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Uncategorized Posted October 25, 2013 By 1 comment

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Friendships: The Medicine of Life

I recently lost one of my best friends to cancer. I am overwhelmed with the amount of sadness I feel…nothing really prepares you for this. My friends are helping to ease the pain. You could argue that maybe this is because my partners in the practice (who are also my friends), are going through the same grief, and therefore we are commiserating with each other. But, my non-physician friends do just as great of a job in helping me to feel both physically and emotionally better, even without having that personal connection to my friend who passed away.

There have actually been studies that have looked at the relationship between friendships and health and overall lifespan. A systematic review, published in PLoS Medicine in July 2010, retrieved data from a large body of literature—148 studies involving 308,849 participants. The researchers reported that stronger social relationships were associated with a 50% increased chance of survival over the course of the studies, on average. Other studies have suggested that those with close personal friendships live 20% longer than those without them. Interestingly, the people with strong family ties (only) did not have the same positive benefits as those with friends. This has been studied in cancer patients – the ones who socialize in groups and have close connections with friends tend to live longer than those who are alone or with family only.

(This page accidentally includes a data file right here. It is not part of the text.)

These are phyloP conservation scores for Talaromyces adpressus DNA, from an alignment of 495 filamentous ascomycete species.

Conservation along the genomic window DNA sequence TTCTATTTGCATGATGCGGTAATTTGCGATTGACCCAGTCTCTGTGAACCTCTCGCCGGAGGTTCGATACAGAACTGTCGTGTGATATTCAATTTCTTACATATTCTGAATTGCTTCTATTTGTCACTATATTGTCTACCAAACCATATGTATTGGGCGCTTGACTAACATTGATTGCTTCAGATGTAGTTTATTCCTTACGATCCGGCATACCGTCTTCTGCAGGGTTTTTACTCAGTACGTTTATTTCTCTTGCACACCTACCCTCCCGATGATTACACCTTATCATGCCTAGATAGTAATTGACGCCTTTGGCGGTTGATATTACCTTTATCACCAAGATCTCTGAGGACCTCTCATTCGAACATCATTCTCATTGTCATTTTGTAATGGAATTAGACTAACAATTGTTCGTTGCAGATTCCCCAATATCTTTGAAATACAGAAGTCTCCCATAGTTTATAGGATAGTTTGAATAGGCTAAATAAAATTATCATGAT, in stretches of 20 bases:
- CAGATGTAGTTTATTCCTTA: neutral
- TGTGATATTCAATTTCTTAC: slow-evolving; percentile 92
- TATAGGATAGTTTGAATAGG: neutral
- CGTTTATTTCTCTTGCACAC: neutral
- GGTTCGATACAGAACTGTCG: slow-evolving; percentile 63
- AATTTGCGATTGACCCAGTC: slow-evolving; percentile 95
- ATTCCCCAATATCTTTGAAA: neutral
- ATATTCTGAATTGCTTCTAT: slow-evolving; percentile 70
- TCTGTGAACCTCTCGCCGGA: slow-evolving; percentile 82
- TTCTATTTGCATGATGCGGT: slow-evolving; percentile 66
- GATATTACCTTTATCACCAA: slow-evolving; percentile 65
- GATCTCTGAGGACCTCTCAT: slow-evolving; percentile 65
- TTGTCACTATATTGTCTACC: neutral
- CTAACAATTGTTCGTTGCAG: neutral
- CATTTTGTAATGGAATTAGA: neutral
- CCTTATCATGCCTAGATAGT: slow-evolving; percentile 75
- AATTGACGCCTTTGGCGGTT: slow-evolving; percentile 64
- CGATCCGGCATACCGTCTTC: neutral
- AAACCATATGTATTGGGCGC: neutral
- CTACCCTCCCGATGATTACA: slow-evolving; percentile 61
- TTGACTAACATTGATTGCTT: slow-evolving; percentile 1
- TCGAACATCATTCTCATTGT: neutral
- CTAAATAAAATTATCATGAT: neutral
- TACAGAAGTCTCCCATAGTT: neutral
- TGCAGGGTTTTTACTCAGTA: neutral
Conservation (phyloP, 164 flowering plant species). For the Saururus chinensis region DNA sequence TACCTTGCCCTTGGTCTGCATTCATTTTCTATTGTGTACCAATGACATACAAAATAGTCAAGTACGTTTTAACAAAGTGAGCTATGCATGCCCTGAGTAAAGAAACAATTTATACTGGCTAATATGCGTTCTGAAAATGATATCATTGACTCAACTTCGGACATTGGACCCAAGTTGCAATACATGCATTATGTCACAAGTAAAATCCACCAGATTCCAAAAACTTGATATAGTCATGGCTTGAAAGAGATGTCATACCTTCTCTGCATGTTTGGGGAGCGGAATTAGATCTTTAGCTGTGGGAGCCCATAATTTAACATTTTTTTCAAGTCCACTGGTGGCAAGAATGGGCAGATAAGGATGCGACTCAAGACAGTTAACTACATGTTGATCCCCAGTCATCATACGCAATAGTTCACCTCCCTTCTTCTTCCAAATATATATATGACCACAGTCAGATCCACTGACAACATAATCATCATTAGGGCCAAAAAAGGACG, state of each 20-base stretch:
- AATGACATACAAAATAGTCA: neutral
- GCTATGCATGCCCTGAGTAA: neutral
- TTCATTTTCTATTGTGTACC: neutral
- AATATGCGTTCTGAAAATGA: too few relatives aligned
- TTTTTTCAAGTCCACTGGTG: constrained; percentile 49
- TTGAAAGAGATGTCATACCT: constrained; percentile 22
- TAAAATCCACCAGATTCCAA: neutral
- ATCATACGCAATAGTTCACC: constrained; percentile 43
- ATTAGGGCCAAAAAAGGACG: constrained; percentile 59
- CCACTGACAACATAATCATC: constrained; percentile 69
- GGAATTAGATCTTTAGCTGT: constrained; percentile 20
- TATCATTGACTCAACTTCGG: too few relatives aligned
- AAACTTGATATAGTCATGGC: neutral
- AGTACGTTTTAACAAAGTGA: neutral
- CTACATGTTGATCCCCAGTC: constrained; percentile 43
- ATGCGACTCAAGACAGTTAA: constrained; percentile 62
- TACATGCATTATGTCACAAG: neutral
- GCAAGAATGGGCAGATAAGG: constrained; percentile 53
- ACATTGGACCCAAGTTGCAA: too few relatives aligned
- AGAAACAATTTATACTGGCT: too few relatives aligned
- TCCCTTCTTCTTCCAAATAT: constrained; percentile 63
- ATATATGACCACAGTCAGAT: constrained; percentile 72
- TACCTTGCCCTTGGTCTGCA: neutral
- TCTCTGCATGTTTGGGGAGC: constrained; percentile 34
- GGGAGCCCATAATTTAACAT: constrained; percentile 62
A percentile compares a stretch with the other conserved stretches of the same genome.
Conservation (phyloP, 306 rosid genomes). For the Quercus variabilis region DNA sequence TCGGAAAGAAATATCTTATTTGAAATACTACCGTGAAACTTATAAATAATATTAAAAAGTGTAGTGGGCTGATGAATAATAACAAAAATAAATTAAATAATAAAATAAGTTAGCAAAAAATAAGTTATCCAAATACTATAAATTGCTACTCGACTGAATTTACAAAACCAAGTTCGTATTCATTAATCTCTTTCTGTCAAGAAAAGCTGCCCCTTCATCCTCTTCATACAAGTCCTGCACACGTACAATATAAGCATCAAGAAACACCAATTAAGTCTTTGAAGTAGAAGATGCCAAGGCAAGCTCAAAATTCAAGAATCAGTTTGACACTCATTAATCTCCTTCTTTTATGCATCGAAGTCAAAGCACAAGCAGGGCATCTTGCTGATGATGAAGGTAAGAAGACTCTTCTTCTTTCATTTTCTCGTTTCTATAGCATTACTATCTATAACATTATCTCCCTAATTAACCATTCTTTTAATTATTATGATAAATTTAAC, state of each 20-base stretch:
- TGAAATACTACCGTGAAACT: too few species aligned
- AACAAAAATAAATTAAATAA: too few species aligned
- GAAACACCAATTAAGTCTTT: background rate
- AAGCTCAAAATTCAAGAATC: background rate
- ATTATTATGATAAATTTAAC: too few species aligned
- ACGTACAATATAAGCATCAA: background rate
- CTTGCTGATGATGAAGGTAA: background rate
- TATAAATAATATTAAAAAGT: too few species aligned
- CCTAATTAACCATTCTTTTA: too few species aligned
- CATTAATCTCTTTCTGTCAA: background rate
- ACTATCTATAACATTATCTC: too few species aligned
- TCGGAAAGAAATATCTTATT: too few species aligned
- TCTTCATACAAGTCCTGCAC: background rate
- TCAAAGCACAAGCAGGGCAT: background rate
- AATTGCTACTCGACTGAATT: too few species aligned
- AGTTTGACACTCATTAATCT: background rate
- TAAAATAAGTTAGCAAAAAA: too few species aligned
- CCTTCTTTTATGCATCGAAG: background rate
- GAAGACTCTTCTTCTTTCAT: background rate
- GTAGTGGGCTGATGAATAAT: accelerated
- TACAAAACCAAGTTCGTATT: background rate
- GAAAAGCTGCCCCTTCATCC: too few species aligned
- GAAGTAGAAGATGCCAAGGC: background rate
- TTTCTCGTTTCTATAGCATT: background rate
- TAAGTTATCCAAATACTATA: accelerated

I was very fortunate to have a close friendship with Dr. Mark Wilstrup for 18 years. Although our time was cut short, the benefits gained from being around such a healthy, positive person have been tremendous. And Mark, who had very good friendships, actually lived for 17 months from the time of his pancreatic cancer diagnosis…much longer than most with this aggressive disease. Now I have turned to my other friendships and my family to help me heal from the pain. Their support gave me the strength to write and read this tribute to Mark at his memorial service. I will share it here for those of you who were not able to attend.

And, if you haven’t talked to your friends yet today, give them a call…it is great for your health!

Tribute to Dr. Mark Wilstrup
Mark Wilstrup was my mentor, office husband, Wednesday “surgery buddy”, friend, spiritual guide, lunch date and physician partner in the practice.

Over the past 18 years we spent many days together both at the office and hospital, but became especially close after he helped me through a rough time in my life.

Helping people was what Mark was all about – whether it was a medical mission trip, a patient who was going through a difficult time, a friend or family member suffering from an illness – Mark was there with genuine compassion, heart-felt advice and humor to help people through the difficult times.